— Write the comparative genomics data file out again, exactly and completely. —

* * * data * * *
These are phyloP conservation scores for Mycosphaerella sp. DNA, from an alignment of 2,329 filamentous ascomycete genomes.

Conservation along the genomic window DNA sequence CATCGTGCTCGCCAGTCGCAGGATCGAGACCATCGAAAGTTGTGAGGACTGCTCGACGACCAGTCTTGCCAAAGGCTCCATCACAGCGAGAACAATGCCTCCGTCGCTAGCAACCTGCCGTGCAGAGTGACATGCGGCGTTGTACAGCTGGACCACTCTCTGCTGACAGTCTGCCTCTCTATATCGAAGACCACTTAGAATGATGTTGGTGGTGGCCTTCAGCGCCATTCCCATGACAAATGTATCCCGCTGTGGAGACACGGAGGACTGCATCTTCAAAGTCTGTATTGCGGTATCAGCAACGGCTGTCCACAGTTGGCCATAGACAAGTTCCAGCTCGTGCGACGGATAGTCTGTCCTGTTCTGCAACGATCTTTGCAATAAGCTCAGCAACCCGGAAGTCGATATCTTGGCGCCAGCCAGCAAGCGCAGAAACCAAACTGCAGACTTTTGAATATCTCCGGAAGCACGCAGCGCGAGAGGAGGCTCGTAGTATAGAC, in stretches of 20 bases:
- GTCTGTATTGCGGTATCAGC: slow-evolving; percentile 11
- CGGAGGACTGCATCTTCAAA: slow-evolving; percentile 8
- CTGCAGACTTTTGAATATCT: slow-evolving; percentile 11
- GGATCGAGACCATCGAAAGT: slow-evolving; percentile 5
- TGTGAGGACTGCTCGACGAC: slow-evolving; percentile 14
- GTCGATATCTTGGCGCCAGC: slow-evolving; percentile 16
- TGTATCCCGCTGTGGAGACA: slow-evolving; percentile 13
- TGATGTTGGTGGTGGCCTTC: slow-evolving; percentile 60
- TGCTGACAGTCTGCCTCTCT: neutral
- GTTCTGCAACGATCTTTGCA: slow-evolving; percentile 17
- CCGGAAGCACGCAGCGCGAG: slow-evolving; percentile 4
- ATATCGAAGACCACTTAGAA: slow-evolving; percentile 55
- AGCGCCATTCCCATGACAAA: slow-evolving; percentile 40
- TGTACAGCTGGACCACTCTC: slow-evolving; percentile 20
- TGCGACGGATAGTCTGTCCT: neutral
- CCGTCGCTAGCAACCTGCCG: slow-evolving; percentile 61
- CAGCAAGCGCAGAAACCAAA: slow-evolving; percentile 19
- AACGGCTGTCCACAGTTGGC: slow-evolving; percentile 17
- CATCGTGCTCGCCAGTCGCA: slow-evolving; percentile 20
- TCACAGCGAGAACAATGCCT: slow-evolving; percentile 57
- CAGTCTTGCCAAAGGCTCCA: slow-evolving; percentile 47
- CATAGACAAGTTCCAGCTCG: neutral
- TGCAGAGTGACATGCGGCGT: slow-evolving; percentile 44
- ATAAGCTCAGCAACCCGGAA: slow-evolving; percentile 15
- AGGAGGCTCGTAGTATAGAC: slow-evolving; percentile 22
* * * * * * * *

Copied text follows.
These are phyloP conservation scores for Mycosphaerella sp. DNA, from an alignment of 2,329 filamentous ascomycete genomes.

Conservation along the genomic window DNA sequence CATCGTGCTCGCCAGTCGCAGGATCGAGACCATCGAAAGTTGTGAGGACTGCTCGACGACCAGTCTTGCCAAAGGCTCCATCACAGCGAGAACAATGCCTCCGTCGCTAGCAACCTGCCGTGCAGAGTGACATGCGGCGTTGTACAGCTGGACCACTCTCTGCTGACAGTCTGCCTCTCTATATCGAAGACCACTTAGAATGATGTTGGTGGTGGCCTTCAGCGCCATTCCCATGACAAATGTATCCCGCTGTGGAGACACGGAGGACTGCATCTTCAAAGTCTGTATTGCGGTATCAGCAACGGCTGTCCACAGTTGGCCATAGACAAGTTCCAGCTCGTGCGACGGATAGTCTGTCCTGTTCTGCAACGATCTTTGCAATAAGCTCAGCAACCCGGAAGTCGATATCTTGGCGCCAGCCAGCAAGCGCAGAAACCAAACTGCAGACTTTTGAATATCTCCGGAAGCACGCAGCGCGAGAGGAGGCTCGTAGTATAGAC, in stretches of 20 bases:
- GTCTGTATTGCGGTATCAGC: slow-evolving; percentile 11
- CGGAGGACTGCATCTTCAAA: slow-evolving; percentile 8
- CTGCAGACTTTTGAATATCT: slow-evolving; percentile 11
- GGATCGAGACCATCGAAAGT: slow-evolving; percentile 5
- TGTGAGGACTGCTCGACGAC: slow-evolving; percentile 14
- GTCGATATCTTGGCGCCAGC: slow-evolving; percentile 16
- TGTATCCCGCTGTGGAGACA: slow-evolving; percentile 13
- TGATGTTGGTGGTGGCCTTC: slow-evolving; percentile 60
- TGCTGACAGTCTGCCTCTCT: neutral
- GTTCTGCAACGATCTTTGCA: slow-evolving; percentile 17
- CCGGAAGCACGCAGCGCGAG: slow-evolving; percentile 4
- ATATCGAAGACCACTTAGAA: slow-evolving; percentile 55
- AGCGCCATTCCCATGACAAA: slow-evolving; percentile 40
- TGTACAGCTGGACCACTCTC: slow-evolving; percentile 20
- TGCGACGGATAGTCTGTCCT: neutral
- CCGTCGCTAGCAACCTGCCG: slow-evolving; percentile 61
- CAGCAAGCGCAGAAACCAAA: slow-evolving; percentile 19
- AACGGCTGTCCACAGTTGGC: slow-evolving; percentile 17
- CATCGTGCTCGCCAGTCGCA: slow-evolving; percentile 20
- TCACAGCGAGAACAATGCCT: slow-evolving; percentile 57
- CAGTCTTGCCAAAGGCTCCA: slow-evolving; percentile 47
- CATAGACAAGTTCCAGCTCG: neutral
- TGCAGAGTGACATGCGGCGT: slow-evolving; percentile 44
- ATAAGCTCAGCAACCCGGAA: slow-evolving; percentile 15
- AGGAGGCTCGTAGTATAGAC: slow-evolving; percentile 22